How does this accountability play out?  It can only be truly handled in a community of love and compassion…a community in which trust and respect for one another is lived out…a community in which we live a “Life Together” and not a “Life Apart”…a community in which we remember that we are connected to one another.  We handle it by confessing our own sins and shortcomings to our brothers and sisters, and allowing their guidance, and humbly and lovingly offering our guidance and support to them overcoming their sins.  It is about “being our brother’s (and sister’s) keeper.”  It is about meeting together, provoking one another to love and good deeds and encouraging one another.  It is not about bringing out someone’s sins in a worship service or a church meeting.  It is about spending time together with brothers and sisters in small group settings, building levels of trust, and enabling the confession of sin before God and one another…it means being able to say “I have a problem with gambling,” “I have been looking at pornography,” “I am addicted to drugs,” or “I have been stealing from my employer” and rather than having someone stand over you and condemn you to Hell for your sins, you find your brother or sister in Christ say to you, “Is there no one left to condemn you, then neither do I, let us both go forth in our “Life Together,” and sin no more.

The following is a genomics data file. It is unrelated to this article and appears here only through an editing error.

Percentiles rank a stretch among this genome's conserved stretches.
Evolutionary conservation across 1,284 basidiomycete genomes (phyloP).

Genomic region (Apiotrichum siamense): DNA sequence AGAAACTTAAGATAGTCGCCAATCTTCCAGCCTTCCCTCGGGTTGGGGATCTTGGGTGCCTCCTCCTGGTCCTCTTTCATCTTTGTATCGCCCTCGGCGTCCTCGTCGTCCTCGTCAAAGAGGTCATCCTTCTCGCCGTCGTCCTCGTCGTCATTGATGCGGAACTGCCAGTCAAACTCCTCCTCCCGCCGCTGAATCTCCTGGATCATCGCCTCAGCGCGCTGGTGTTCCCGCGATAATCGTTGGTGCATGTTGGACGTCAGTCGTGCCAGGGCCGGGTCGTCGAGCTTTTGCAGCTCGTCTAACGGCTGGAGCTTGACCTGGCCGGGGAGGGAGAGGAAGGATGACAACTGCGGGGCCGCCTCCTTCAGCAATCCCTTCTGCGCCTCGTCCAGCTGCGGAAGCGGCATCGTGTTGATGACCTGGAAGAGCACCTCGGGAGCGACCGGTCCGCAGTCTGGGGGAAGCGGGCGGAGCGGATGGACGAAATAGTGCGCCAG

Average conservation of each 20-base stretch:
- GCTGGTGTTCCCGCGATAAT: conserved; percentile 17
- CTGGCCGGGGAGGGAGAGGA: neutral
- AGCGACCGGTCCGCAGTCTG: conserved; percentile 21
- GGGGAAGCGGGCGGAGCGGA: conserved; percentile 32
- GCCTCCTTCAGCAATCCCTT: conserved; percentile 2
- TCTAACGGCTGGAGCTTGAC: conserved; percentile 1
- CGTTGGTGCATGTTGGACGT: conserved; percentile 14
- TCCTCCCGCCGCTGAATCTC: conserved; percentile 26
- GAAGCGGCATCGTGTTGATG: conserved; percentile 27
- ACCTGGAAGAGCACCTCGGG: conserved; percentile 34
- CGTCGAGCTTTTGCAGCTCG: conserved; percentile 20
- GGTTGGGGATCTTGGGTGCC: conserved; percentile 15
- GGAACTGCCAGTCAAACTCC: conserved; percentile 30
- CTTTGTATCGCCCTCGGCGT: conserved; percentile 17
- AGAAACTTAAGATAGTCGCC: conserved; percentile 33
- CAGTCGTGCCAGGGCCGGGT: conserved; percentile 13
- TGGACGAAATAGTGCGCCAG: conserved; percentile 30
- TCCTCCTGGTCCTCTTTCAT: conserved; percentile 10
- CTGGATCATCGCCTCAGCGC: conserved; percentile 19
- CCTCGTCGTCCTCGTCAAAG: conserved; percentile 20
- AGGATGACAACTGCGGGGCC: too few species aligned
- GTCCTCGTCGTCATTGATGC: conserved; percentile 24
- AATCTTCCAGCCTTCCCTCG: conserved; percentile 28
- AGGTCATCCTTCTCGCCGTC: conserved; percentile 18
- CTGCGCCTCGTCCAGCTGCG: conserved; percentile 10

In the Name of the Father and of the Son and of the Holy Spirit.  Amen.